May 22, 2018
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Yarmouth, Falmouth claim volleyball state titles

By Pete Warner, BDN Staff

WINDHAM — In volleyball, momentum changes can come unexpectedly and alter the outcome of a match.

That is exactly what happened during Saturday’s Maine Principals’ Association high school volleyball state championships held at Windham High School.

Top-seeded Yarmouth rallied from two sets down, turning the tables in its favor to edge No. 2 Washington Academy of East Machias and prevail in a fifth-set tiebreaker. The Clippers won 20-25, 23-25, 25-13, 25-13, 15-9 to win their second championship in three years.

“In volleyball, you never know. Momentum is a game-changer,” said Washington Academy coach Christine Davis.

“It’s a heart-breaker, that’s for sure,” she added. “They worked hard, but they just couldn’t keep the energy level or the confidence — or a combination of both.”

Davis pointed to the Class A match as an example of fleeting momentum. Second-seeded Falmouth (15-2) avenged a pair of regular-season losses to upend No. 1 Scarborough (16-1).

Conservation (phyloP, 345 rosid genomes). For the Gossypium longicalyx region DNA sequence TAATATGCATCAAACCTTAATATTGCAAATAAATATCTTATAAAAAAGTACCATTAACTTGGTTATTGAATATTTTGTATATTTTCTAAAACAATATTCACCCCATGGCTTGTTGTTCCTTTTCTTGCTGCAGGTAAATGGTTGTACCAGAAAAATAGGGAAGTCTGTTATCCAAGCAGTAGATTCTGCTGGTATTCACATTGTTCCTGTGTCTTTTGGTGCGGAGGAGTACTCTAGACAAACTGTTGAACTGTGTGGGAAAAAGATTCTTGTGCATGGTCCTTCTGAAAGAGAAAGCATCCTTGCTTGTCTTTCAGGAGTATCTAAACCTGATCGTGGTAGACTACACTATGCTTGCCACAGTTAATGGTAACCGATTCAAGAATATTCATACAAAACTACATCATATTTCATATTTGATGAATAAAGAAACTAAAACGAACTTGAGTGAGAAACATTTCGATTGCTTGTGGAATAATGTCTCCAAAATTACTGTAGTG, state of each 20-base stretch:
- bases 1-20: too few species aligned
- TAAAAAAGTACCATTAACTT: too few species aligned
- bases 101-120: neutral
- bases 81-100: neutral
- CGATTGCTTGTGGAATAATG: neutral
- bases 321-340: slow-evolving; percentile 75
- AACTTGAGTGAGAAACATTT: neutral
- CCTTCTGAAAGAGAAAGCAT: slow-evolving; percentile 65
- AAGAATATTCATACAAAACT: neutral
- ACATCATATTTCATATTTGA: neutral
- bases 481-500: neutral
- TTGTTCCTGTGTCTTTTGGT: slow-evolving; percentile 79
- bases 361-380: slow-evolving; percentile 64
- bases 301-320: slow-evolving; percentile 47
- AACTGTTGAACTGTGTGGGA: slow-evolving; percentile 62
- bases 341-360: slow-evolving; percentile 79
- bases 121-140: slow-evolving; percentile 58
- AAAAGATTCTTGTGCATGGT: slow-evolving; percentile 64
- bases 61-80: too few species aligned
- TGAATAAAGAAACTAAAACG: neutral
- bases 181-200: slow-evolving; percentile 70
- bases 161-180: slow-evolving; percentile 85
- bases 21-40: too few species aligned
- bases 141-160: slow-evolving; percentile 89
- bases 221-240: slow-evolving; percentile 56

The Yachtsmen claimed the school’s first state title by overcoming the Red Storm, also in five sets, 26-24, 25-19, 21-25, 25-16.

In the Class B match, the WA Raiders (12-5) built a two-set advantage but could not sustain their play.

“They came out really strong and played exceptionally,” Davis said.

She explained that Yarmouth was able to cut down on unforced errors, which helped them regain its collective confidence. In the meantime, Washington Academy began to have some problems.

“We got a lot of calls on double-hits and I think that really affected the team,” Davis said. “It’s something that hasn’t been called a lot, so the setter can lose confidence, and they run the floor.”

Davis said she was proud of her team, which overcame its share of adversity during the course of the season.

The WA roster included seniors Keirstin Barker, Kassidy Seeley, Kaitlyn Carl, Daisy Zhang, Chelsea Holmes and Whitney Porter, along with juniors Britnie Holmes, Lauren Raye and Delaney Gardner and sophomores Emily Lobley and Kalyn Otto.

“We fought hard, but it just wasn’t meant to be,” she said.

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